Ford F-150 Lightning frunk
Photo by Vince P. Szigeti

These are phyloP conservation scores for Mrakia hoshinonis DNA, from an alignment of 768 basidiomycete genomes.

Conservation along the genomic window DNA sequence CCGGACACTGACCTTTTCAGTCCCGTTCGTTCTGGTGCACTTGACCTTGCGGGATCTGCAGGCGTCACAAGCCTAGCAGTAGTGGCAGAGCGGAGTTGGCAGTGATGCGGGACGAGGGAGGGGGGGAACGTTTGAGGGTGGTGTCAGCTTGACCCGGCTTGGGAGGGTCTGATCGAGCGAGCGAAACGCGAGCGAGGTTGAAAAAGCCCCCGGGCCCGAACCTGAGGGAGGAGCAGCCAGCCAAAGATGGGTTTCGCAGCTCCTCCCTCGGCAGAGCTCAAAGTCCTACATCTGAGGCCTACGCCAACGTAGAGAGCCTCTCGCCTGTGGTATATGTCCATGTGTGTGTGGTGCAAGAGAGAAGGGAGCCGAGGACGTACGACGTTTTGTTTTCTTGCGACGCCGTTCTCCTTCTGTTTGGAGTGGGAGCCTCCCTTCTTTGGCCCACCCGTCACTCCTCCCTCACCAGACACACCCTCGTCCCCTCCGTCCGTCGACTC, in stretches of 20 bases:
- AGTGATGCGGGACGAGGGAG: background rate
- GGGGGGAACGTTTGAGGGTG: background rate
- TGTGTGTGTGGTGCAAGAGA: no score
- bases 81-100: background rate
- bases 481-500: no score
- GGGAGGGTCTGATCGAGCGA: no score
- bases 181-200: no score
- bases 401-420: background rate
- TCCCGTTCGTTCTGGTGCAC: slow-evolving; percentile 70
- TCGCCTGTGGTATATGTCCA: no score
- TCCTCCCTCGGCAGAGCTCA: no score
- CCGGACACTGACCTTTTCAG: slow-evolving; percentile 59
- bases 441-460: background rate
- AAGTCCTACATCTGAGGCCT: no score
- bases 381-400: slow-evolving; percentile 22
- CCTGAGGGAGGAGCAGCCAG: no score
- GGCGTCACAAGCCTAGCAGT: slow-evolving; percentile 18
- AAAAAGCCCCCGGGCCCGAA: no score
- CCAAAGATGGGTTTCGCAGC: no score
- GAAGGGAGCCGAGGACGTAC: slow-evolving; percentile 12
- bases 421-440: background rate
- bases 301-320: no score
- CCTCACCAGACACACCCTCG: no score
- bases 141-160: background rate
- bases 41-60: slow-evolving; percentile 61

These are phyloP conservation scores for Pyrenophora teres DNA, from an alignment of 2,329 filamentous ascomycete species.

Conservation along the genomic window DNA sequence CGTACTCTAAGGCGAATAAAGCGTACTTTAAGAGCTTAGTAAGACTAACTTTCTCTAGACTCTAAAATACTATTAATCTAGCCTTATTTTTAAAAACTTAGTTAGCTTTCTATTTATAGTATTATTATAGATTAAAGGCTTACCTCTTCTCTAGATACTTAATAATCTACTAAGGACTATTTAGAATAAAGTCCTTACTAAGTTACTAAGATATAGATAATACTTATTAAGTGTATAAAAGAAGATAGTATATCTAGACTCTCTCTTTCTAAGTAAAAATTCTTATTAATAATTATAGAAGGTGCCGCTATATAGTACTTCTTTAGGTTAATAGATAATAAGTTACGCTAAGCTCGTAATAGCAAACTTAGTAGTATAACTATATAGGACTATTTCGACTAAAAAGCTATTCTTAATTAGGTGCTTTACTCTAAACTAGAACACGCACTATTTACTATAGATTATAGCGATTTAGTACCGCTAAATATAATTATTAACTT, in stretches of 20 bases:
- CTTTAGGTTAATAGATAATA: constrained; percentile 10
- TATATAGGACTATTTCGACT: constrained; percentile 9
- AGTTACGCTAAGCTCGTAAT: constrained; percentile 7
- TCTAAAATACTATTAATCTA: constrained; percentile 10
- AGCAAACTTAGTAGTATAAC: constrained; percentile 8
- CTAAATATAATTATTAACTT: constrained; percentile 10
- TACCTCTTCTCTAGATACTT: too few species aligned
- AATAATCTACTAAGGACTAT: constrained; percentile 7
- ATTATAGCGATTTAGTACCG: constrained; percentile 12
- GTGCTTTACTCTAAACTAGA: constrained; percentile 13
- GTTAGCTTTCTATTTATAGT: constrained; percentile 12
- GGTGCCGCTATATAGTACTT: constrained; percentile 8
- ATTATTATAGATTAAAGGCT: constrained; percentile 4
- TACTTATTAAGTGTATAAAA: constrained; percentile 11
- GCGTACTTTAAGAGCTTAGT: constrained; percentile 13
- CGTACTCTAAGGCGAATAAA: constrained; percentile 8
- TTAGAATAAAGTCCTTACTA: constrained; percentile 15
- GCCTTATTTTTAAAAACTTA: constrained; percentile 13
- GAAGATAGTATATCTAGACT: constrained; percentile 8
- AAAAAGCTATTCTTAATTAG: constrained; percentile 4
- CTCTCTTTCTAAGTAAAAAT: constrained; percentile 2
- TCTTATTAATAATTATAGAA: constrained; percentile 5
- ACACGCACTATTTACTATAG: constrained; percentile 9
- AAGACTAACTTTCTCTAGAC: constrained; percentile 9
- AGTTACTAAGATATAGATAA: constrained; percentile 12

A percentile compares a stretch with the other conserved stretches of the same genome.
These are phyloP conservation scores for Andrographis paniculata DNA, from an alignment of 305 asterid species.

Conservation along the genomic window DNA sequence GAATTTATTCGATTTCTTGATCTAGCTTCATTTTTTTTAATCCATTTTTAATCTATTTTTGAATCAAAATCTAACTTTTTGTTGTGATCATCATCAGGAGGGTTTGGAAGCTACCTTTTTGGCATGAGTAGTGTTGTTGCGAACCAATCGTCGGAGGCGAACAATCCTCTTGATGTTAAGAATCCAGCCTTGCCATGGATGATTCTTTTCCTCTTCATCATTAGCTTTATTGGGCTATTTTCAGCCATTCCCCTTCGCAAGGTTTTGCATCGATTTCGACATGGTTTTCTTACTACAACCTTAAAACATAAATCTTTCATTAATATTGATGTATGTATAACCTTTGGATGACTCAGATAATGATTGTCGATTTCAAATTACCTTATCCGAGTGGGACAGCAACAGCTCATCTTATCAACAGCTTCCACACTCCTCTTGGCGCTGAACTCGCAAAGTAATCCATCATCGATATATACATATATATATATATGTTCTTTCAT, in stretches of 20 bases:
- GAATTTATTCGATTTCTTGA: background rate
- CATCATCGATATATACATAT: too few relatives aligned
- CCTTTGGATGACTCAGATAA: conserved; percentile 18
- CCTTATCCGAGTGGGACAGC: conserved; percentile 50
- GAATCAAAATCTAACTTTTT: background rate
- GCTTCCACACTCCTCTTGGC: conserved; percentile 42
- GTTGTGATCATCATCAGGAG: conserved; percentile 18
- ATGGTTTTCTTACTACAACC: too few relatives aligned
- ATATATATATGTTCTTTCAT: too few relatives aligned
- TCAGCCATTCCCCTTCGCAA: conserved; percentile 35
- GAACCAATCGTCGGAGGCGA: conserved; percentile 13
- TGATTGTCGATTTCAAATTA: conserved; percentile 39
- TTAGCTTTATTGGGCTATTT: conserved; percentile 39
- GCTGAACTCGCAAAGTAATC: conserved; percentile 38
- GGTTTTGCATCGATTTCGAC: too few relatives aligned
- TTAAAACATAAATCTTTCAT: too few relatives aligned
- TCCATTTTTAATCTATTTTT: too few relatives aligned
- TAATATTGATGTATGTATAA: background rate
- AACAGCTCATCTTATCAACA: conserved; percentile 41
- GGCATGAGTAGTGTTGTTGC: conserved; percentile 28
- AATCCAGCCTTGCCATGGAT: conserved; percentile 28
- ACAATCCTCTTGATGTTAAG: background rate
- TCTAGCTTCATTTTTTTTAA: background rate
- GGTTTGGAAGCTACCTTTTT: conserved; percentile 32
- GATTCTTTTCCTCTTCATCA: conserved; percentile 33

In terms of the electric truck's performance, there are quite a few options for the Ford F-150 Lightning. Four trims are available in Canada: PRO, XLT, Lariat and Platinum. You can choose from two battery packs: a Standard Range 98kWh battery found on the first three trims and a larger Extended Range 131 kWh battery, optional on all trims except Platinum. We got the Lariat Extended Range with an announced range of 515 km (320 mi). We drove the truck twice, winter and fall, to get a better portrait of the actual range. Our first drive was in January, a typical Canadian winter with temperatures hovering around -25 degrees Celsius ( -13 degrees F), and we were looking at a range varying between 279-291 km (173-181 mi), giving up roughly 46% in these colder temperatures. In our second test, with warmer and colder days in October, the range varied wildly depending on whether or not we used the climate controls. On the warmer days, at 20 degrees C (68 F), we observed an electric consumption as low as 16 kWh/100km, allowing you to go as far as 819 km (508 mi). A more reasonable 21 kWh/100km was observed in the city, allowing you a suitable 624 km (388 mi). On colder days and the highway, the range diminishes to around 420-450 km (261-280 mi) due to an average electric consumption of 30kWh/100km. You can achieve the official figure on warmer days if your commute involves city and highway driving around 120 kph (75 mph). Note that the range on the gauge cluster is accurate; the number shown on the screen was close to the reality during our testing.